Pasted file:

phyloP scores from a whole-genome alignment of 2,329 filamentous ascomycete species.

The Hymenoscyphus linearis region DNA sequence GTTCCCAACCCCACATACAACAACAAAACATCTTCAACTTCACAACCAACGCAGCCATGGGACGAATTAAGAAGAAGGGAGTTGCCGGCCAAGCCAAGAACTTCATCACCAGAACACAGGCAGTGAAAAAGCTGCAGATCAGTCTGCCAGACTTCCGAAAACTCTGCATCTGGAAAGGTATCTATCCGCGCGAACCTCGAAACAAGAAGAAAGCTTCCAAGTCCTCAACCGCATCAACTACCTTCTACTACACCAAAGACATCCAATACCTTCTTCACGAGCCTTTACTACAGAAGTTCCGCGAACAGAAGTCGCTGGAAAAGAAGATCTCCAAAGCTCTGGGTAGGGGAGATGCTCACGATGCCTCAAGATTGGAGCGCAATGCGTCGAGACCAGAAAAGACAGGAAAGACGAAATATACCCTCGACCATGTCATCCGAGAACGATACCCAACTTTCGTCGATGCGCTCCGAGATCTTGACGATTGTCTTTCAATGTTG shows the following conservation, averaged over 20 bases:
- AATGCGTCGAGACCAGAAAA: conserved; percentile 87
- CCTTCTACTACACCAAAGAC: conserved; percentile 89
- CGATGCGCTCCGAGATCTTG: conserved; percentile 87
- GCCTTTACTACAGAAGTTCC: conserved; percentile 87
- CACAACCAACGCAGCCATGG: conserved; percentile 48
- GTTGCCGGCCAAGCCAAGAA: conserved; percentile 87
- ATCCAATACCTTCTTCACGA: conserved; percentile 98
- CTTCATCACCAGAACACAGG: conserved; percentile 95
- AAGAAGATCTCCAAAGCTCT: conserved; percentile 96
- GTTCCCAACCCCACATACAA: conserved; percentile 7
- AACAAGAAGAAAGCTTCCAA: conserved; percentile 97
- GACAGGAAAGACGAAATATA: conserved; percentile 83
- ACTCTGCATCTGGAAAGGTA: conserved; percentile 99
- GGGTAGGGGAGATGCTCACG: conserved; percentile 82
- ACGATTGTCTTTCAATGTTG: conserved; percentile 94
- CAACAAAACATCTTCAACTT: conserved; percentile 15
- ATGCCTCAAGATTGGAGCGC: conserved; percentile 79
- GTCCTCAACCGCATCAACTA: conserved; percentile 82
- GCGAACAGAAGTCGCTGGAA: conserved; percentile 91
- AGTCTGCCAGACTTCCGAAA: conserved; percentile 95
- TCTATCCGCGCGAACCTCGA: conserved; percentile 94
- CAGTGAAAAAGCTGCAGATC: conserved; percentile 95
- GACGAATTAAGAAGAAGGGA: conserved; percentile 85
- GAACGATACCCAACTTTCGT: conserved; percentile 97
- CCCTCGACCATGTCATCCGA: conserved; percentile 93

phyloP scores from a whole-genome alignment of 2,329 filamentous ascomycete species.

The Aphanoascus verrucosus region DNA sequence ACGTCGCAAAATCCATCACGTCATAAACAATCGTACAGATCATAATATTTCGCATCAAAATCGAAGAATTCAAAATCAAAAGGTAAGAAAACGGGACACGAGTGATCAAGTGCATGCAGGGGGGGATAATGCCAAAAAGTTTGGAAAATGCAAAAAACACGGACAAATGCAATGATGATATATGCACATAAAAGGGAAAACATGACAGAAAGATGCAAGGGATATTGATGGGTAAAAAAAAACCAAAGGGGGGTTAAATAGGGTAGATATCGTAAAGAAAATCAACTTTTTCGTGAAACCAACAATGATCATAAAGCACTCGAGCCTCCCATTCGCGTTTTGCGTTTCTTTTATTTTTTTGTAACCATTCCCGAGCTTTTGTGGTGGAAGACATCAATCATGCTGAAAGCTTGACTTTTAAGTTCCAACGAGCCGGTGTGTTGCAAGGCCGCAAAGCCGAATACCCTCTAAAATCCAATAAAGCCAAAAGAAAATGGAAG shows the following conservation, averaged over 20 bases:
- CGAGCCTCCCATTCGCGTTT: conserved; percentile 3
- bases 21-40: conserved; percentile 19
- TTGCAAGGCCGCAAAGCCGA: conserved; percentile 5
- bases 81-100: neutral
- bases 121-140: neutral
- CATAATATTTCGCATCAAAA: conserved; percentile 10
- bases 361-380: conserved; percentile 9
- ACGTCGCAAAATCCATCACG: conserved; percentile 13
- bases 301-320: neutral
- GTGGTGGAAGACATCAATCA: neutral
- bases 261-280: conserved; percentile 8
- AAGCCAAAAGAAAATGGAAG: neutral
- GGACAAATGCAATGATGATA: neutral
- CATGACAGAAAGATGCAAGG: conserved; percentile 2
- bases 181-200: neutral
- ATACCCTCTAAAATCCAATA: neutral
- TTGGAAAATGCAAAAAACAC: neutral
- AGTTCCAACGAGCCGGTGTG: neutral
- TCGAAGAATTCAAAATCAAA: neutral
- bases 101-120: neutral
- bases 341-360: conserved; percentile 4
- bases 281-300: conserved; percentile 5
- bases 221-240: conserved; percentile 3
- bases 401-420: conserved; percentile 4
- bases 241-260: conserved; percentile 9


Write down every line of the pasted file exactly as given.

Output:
phyloP scores from a whole-genome alignment of 2,329 filamentous ascomycete species.

The Hymenoscyphus linearis region DNA sequence GTTCCCAACCCCACATACAACAACAAAACATCTTCAACTTCACAACCAACGCAGCCATGGGACGAATTAAGAAGAAGGGAGTTGCCGGCCAAGCCAAGAACTTCATCACCAGAACACAGGCAGTGAAAAAGCTGCAGATCAGTCTGCCAGACTTCCGAAAACTCTGCATCTGGAAAGGTATCTATCCGCGCGAACCTCGAAACAAGAAGAAAGCTTCCAAGTCCTCAACCGCATCAACTACCTTCTACTACACCAAAGACATCCAATACCTTCTTCACGAGCCTTTACTACAGAAGTTCCGCGAACAGAAGTCGCTGGAAAAGAAGATCTCCAAAGCTCTGGGTAGGGGAGATGCTCACGATGCCTCAAGATTGGAGCGCAATGCGTCGAGACCAGAAAAGACAGGAAAGACGAAATATACCCTCGACCATGTCATCCGAGAACGATACCCAACTTTCGTCGATGCGCTCCGAGATCTTGACGATTGTCTTTCAATGTTG shows the following conservation, averaged over 20 bases:
- AATGCGTCGAGACCAGAAAA: conserved; percentile 87
- CCTTCTACTACACCAAAGAC: conserved; percentile 89
- CGATGCGCTCCGAGATCTTG: conserved; percentile 87
- GCCTTTACTACAGAAGTTCC: conserved; percentile 87
- CACAACCAACGCAGCCATGG: conserved; percentile 48
- GTTGCCGGCCAAGCCAAGAA: conserved; percentile 87
- ATCCAATACCTTCTTCACGA: conserved; percentile 98
- CTTCATCACCAGAACACAGG: conserved; percentile 95
- AAGAAGATCTCCAAAGCTCT: conserved; percentile 96
- GTTCCCAACCCCACATACAA: conserved; percentile 7
- AACAAGAAGAAAGCTTCCAA: conserved; percentile 97
- GACAGGAAAGACGAAATATA: conserved; percentile 83
- ACTCTGCATCTGGAAAGGTA: conserved; percentile 99
- GGGTAGGGGAGATGCTCACG: conserved; percentile 82
- ACGATTGTCTTTCAATGTTG: conserved; percentile 94
- CAACAAAACATCTTCAACTT: conserved; percentile 15
- ATGCCTCAAGATTGGAGCGC: conserved; percentile 79
- GTCCTCAACCGCATCAACTA: conserved; percentile 82
- GCGAACAGAAGTCGCTGGAA: conserved; percentile 91
- AGTCTGCCAGACTTCCGAAA: conserved; percentile 95
- TCTATCCGCGCGAACCTCGA: conserved; percentile 94
- CAGTGAAAAAGCTGCAGATC: conserved; percentile 95
- GACGAATTAAGAAGAAGGGA: conserved; percentile 85
- GAACGATACCCAACTTTCGT: conserved; percentile 97
- CCCTCGACCATGTCATCCGA: conserved; percentile 93

phyloP scores from a whole-genome alignment of 2,329 filamentous ascomycete species.

The Aphanoascus verrucosus region DNA sequence ACGTCGCAAAATCCATCACGTCATAAACAATCGTACAGATCATAATATTTCGCATCAAAATCGAAGAATTCAAAATCAAAAGGTAAGAAAACGGGACACGAGTGATCAAGTGCATGCAGGGGGGGATAATGCCAAAAAGTTTGGAAAATGCAAAAAACACGGACAAATGCAATGATGATATATGCACATAAAAGGGAAAACATGACAGAAAGATGCAAGGGATATTGATGGGTAAAAAAAAACCAAAGGGGGGTTAAATAGGGTAGATATCGTAAAGAAAATCAACTTTTTCGTGAAACCAACAATGATCATAAAGCACTCGAGCCTCCCATTCGCGTTTTGCGTTTCTTTTATTTTTTTGTAACCATTCCCGAGCTTTTGTGGTGGAAGACATCAATCATGCTGAAAGCTTGACTTTTAAGTTCCAACGAGCCGGTGTGTTGCAAGGCCGCAAAGCCGAATACCCTCTAAAATCCAATAAAGCCAAAAGAAAATGGAAG shows the following conservation, averaged over 20 bases:
- CGAGCCTCCCATTCGCGTTT: conserved; percentile 3
- bases 21-40: conserved; percentile 19
- TTGCAAGGCCGCAAAGCCGA: conserved; percentile 5
- bases 81-100: neutral
- bases 121-140: neutral
- CATAATATTTCGCATCAAAA: conserved; percentile 10
- bases 361-380: conserved; percentile 9
- ACGTCGCAAAATCCATCACG: conserved; percentile 13
- bases 301-320: neutral
- GTGGTGGAAGACATCAATCA: neutral
- bases 261-280: conserved; percentile 8
- AAGCCAAAAGAAAATGGAAG: neutral
- GGACAAATGCAATGATGATA: neutral
- CATGACAGAAAGATGCAAGG: conserved; percentile 2
- bases 181-200: neutral
- ATACCCTCTAAAATCCAATA: neutral
- TTGGAAAATGCAAAAAACAC: neutral
- AGTTCCAACGAGCCGGTGTG: neutral
- TCGAAGAATTCAAAATCAAA: neutral
- bases 101-120: neutral
- bases 341-360: conserved; percentile 4
- bases 281-300: conserved; percentile 5
- bases 221-240: conserved; percentile 3
- bases 401-420: conserved; percentile 4
- bases 241-260: conserved; percentile 9